Monday, April 30, 2007


One possible, if erroneous, interpretation of the term post-avant might be “not avant anymore.” It certainly is the case that there are as many poets whose work can now be traced back to traditions that, in the 1950s perhaps, were embattled, marginalized pockets of innovation, as there are of any other kind of poetry. The post-NY School poem is perhaps the closest thing we have in the 21st century to a normative poetry in the United States. There literally are thousands of post-avant poets out there. The School of Quietude (SoQ) has managed to retain something of a stranglehold on the trade presses – and on certain public awards – that it is loathe to give up, but it is evident now that the MFA program whose students graduate without knowing just who John Ashbery is, for example, or Bruce Andrews or Geraldine Kim, are simply committing malpractice. As is the class in technique that does not take time to seriously discuss flarf. Rae Armantrout and Fanny Howe appear in the New Yorker. Nate Mackey wins one of the major awards & has to compete with Ben Lerner to do so. There are dozens of writing programs openly open to post-avant perspectives. It’s a different world than the one in which Allen Ginsberg & Anne Waldman had to start the Jack Kerouac School of Disembodied Poetics because the only existing outlet for their kind of poetry, SUNY Buffalo, was just too much of a post-Black Mountain affair. The idea there should be so many poets betwixt the post-avants & the SoQ that this third way itself could itself become one of the driving forces in contemporary poetry was just unthinkable two decades ago. Today that seems a perfectly reasonable proposition.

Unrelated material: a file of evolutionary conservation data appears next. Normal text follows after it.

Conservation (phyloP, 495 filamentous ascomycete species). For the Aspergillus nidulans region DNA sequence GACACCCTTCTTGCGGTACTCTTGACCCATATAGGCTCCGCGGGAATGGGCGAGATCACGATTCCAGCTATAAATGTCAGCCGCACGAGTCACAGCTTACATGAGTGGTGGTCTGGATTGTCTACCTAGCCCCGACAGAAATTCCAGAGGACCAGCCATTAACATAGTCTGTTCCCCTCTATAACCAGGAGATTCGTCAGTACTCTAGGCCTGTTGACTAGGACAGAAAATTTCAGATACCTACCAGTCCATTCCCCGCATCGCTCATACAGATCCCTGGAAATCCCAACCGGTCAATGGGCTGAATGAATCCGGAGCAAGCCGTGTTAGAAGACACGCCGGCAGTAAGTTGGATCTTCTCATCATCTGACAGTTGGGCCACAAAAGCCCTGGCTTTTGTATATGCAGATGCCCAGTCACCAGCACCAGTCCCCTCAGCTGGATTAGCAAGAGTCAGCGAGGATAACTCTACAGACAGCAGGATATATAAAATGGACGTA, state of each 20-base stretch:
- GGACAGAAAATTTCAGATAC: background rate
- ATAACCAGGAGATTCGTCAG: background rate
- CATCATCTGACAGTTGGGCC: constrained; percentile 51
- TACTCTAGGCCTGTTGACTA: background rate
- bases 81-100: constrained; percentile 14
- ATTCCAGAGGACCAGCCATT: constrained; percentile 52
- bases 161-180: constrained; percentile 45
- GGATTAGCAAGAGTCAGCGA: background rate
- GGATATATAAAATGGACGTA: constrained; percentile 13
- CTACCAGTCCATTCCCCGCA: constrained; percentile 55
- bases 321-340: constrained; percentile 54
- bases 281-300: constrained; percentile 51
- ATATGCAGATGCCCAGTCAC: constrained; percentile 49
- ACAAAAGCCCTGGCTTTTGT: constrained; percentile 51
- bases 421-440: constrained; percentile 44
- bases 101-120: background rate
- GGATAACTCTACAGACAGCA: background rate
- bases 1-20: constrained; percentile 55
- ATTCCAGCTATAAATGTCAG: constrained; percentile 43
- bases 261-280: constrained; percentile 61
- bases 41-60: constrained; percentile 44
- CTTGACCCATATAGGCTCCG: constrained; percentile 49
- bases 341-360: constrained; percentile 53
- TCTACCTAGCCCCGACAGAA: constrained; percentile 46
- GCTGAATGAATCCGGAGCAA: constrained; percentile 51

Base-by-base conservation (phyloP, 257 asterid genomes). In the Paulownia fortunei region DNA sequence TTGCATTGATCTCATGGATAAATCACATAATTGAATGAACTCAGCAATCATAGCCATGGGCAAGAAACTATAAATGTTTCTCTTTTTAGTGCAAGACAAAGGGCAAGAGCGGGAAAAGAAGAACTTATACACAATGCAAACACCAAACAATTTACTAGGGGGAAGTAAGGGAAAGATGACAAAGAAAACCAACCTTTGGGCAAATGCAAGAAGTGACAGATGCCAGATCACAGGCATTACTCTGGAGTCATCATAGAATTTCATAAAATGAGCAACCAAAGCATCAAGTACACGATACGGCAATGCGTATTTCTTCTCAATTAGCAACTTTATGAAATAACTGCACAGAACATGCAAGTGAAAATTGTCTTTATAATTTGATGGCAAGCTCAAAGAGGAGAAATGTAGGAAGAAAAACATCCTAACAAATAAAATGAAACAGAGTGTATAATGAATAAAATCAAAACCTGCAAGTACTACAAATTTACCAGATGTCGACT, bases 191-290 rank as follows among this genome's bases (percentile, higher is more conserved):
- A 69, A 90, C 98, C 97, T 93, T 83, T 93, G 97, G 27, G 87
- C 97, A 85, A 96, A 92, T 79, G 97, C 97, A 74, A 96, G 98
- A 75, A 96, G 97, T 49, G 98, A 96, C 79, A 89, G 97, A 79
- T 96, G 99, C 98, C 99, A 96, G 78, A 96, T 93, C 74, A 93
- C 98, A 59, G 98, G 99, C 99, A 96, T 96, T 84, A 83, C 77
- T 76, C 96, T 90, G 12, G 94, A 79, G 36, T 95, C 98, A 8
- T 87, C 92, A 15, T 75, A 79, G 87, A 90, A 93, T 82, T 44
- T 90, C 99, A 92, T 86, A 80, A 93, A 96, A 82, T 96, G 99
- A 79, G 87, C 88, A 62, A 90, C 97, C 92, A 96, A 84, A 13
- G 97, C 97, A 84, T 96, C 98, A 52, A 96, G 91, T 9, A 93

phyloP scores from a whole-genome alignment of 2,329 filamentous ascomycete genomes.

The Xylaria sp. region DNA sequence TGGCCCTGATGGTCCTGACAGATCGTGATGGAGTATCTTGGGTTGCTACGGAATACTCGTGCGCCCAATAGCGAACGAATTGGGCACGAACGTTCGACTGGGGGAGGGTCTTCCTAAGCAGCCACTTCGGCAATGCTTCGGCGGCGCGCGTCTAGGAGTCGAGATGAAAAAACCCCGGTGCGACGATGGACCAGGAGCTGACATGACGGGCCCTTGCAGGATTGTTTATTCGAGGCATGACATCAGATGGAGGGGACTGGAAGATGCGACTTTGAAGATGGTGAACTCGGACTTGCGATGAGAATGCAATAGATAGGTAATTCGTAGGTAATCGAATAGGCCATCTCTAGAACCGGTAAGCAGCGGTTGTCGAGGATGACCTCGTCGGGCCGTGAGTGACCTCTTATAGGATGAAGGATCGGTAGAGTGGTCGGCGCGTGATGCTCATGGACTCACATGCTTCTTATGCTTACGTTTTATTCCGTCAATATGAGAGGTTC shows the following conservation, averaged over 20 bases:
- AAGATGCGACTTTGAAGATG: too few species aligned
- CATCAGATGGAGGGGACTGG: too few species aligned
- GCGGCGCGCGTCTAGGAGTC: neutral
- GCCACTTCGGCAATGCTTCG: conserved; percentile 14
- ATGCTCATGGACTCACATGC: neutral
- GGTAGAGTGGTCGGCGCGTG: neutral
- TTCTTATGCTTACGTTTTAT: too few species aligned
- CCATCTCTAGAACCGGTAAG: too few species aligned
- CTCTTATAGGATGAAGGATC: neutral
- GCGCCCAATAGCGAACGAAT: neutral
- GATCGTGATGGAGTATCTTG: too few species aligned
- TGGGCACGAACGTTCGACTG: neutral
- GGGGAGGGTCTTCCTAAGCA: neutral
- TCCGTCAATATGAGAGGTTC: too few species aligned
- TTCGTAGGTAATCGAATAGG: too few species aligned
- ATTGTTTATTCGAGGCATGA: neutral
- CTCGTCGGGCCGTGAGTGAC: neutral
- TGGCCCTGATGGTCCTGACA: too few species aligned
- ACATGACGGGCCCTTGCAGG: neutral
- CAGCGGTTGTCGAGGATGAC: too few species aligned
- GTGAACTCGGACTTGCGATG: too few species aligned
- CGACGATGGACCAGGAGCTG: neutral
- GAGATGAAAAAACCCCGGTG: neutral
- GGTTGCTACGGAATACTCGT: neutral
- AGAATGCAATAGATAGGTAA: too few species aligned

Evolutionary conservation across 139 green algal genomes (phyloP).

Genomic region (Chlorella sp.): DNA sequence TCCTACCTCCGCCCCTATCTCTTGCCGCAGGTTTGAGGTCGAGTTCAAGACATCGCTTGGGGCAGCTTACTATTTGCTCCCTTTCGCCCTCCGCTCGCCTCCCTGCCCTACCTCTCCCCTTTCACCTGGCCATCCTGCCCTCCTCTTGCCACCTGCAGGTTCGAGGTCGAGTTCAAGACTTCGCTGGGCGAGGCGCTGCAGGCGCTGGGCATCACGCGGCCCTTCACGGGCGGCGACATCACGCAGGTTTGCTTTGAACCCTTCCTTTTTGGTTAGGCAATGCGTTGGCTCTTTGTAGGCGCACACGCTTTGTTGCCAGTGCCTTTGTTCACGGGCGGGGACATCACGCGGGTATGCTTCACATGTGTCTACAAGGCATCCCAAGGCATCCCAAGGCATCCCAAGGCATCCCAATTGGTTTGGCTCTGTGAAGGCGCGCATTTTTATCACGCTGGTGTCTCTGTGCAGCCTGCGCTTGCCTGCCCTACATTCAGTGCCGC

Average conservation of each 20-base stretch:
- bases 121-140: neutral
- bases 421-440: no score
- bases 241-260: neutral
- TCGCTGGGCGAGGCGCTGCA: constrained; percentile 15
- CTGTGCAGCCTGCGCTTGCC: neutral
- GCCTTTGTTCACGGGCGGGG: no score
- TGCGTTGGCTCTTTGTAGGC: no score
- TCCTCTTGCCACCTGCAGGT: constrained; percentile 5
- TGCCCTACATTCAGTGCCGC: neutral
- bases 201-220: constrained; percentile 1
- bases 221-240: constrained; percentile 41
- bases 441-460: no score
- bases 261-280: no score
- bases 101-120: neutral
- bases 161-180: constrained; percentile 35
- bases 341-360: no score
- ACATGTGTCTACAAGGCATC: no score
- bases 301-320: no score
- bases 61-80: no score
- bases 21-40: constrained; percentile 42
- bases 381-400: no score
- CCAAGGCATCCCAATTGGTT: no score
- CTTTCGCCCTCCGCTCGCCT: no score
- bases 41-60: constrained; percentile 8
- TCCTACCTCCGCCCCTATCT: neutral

So it is true that there are any number of post-avant poets, whether of the post-NY School, post-Beat, post-Objectivist, post-New Western or even post-Language varieties, who write now with no sense of themselves as embattled or oppositional to “Official Verse Culture,” just because OVC doesn’t seem that terribly oppositional to them. In & of itself, that’s goodness. Not being a second-class citizen just because you think the work in Ploughshares is unreadably turgid is not a bad thing. But this New Normal carries within itself something of its own double-edged sword: an increased risk that post-avant poetry could become every bit as entropic as the most self-satisfied modes of Quietism. So it’s worth reminding ourselves that there are still poets out there who very much stress the avant in post-avant.